Order in ranking, number 20.
This past weekend, I headed down to the Adirondacks yet again, but this time with a gaggle of girls. Besides my climbing partner Stephanie, there were four other women who were keen on hiking and camping in the Adirondacks: Terri, Mel, Nath, and Christine.
We drove down in a thunderstorm, but thankfully the rain let up long enough for us to erect our tents….and tarps over the tents. It proceeded to rain most of the night, but Friday morning dawn with a cloudy sky, but no sign of rain.
We set off for the trailheads – our plan being to park one car at the trailhead to Rock Peak Ridge on Route 9, pile into the other car and park at the Roaring Brook trailhead to Giant Mountain and Rocky Peak Ridge on Route 73. We got off to a slightly later start that we had hoped, but it was still early enough to get parking.
While Stephanie and I have climbed Giant before, the women were new to climbing the 46ers, with the exception of Christine, who accompanied Stephanie on her hike up Big Slide. Giant is certainly an interesting choice for a first climb – most people would start with Cascade or Porter, as the two easiest. But Giant is a nice climb, if a little steep in places. It also involves some minor rock scrambling that isn’t very scary.
We took a few breaks on the way up – Stephanie wasn’t feeling too well, and the other women wanted time to soak in the experience. We weren’t trying to set any records, so we meandered along, taking breaks, chatting, and going at our own pace.
It’s funny how trails seem to change – there was lots of stuff that neither Stephanie nor I remembered, but other places that we recalled in great detail – such as the first rocky slab that you have to scramble up. The first time we climbed it, we stuck to the edges, rather afraid of falling down the rock, and anchoring each other as we took pictures. This time, however, we were much more confident (thank you, cliffs of Saddleback) and strode out to take photos from the same lookout.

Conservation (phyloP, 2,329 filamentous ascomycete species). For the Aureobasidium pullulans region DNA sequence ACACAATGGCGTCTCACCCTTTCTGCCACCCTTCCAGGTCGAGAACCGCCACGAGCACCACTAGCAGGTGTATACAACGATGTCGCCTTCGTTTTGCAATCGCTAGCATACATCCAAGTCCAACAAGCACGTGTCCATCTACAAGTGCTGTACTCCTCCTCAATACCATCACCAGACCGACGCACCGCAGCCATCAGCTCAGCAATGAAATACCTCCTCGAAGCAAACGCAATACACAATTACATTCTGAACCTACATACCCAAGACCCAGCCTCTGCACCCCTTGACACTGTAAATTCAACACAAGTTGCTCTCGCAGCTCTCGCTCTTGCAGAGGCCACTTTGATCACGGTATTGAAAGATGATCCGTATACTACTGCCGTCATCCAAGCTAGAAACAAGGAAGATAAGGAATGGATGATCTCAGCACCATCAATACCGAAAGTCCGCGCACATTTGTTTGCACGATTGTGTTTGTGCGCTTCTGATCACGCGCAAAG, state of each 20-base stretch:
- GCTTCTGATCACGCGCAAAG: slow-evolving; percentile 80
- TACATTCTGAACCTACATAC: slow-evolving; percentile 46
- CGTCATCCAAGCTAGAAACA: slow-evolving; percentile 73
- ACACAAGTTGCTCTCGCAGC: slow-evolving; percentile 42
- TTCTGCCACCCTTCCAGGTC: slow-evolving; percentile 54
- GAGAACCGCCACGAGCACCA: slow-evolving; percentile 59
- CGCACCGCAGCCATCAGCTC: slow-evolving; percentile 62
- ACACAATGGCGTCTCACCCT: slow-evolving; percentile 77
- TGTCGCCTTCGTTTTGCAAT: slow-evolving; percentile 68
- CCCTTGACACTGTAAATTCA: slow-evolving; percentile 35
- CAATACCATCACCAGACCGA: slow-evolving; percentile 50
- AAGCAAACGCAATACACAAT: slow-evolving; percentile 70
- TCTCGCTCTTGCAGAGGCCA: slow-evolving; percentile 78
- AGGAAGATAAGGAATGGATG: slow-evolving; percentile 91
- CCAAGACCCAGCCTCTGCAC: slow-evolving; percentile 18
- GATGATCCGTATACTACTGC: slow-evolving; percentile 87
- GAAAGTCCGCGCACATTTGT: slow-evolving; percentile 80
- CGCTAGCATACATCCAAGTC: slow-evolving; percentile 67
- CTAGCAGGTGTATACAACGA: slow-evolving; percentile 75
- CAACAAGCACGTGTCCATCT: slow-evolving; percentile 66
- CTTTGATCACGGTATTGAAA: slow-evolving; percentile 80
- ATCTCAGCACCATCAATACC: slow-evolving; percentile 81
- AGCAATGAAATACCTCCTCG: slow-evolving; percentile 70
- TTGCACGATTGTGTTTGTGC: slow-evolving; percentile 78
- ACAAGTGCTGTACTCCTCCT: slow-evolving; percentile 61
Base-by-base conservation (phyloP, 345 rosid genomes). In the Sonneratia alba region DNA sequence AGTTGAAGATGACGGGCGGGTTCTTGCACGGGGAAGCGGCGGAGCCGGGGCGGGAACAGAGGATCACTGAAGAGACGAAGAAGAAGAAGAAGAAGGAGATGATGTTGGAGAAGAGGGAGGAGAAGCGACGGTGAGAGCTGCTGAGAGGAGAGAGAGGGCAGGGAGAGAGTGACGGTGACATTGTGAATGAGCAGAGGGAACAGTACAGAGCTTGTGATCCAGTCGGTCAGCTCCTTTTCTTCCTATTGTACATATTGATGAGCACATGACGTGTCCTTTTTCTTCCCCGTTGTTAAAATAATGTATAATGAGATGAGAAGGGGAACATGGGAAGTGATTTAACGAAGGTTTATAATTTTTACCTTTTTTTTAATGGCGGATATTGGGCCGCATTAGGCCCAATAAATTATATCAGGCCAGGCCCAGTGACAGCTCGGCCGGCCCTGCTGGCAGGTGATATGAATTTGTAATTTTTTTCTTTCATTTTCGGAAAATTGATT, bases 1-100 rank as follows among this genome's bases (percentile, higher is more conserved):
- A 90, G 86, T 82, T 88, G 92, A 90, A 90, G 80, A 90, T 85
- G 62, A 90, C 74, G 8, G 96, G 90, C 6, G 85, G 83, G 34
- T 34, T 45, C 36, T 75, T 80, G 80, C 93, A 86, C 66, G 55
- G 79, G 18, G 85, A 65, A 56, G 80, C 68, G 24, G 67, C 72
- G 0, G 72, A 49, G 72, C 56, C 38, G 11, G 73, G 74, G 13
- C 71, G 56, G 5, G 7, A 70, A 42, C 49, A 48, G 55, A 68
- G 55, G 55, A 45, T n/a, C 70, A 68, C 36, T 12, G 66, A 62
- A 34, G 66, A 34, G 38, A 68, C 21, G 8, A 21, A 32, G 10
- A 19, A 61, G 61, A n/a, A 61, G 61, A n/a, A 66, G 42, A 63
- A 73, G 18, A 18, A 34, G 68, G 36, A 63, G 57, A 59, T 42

After a bit, Stephanie made the call to send the other women on ahead of us as she was feeling a little out of sorts and wanted to take a bit longer of a breather. The reasoning was that they wanted to summit both Giant and Rocky Peak Ridge, and if they went ahead they could summit Giant, and we would meet up with them at the junction for Rocky Peak Ridge. Neither party would miss out on what they wanted, and no one would have to wait for the other. So the four women went on, and I stayed back with Stephanie.
We slowly made our way up, chatting with each other about our hike that day and the next, and about what hikes we might like to do next year. We moved at our pace – we’re slow, but we’re steady. We rarely need to take long breaks, because we don’t push ourselves too hard above what we’re comfortable with.
|Relaxing at the junction|
When we passed the junction for the Zander Scott trail (also known as the Ridge Trail), with .7 of a mile left to the summit of Giant, and .6 of a mile left to the junction of Rocky, Stephanie decided to send me on ahead as well. She had made the difficult decision to not summit Rocky Peak Ridge. She was feeling exhausted, and wanted to be fresh enough for our climb up Street and Nye the next day. (Stephanie had done the majority of the driving the day before, in torrential rain, so it’s no wonder that she was exhausted.)
So I set on a little bit quicker, and reached the junction to Rocky Peak Ridge, to learn from other hikers that the other women had just left to summit Giant. I sat down, and prepared to wait (and enjoy the sun that had burnt off the clouds). After a quick wait, both Stephanie and other women joined me.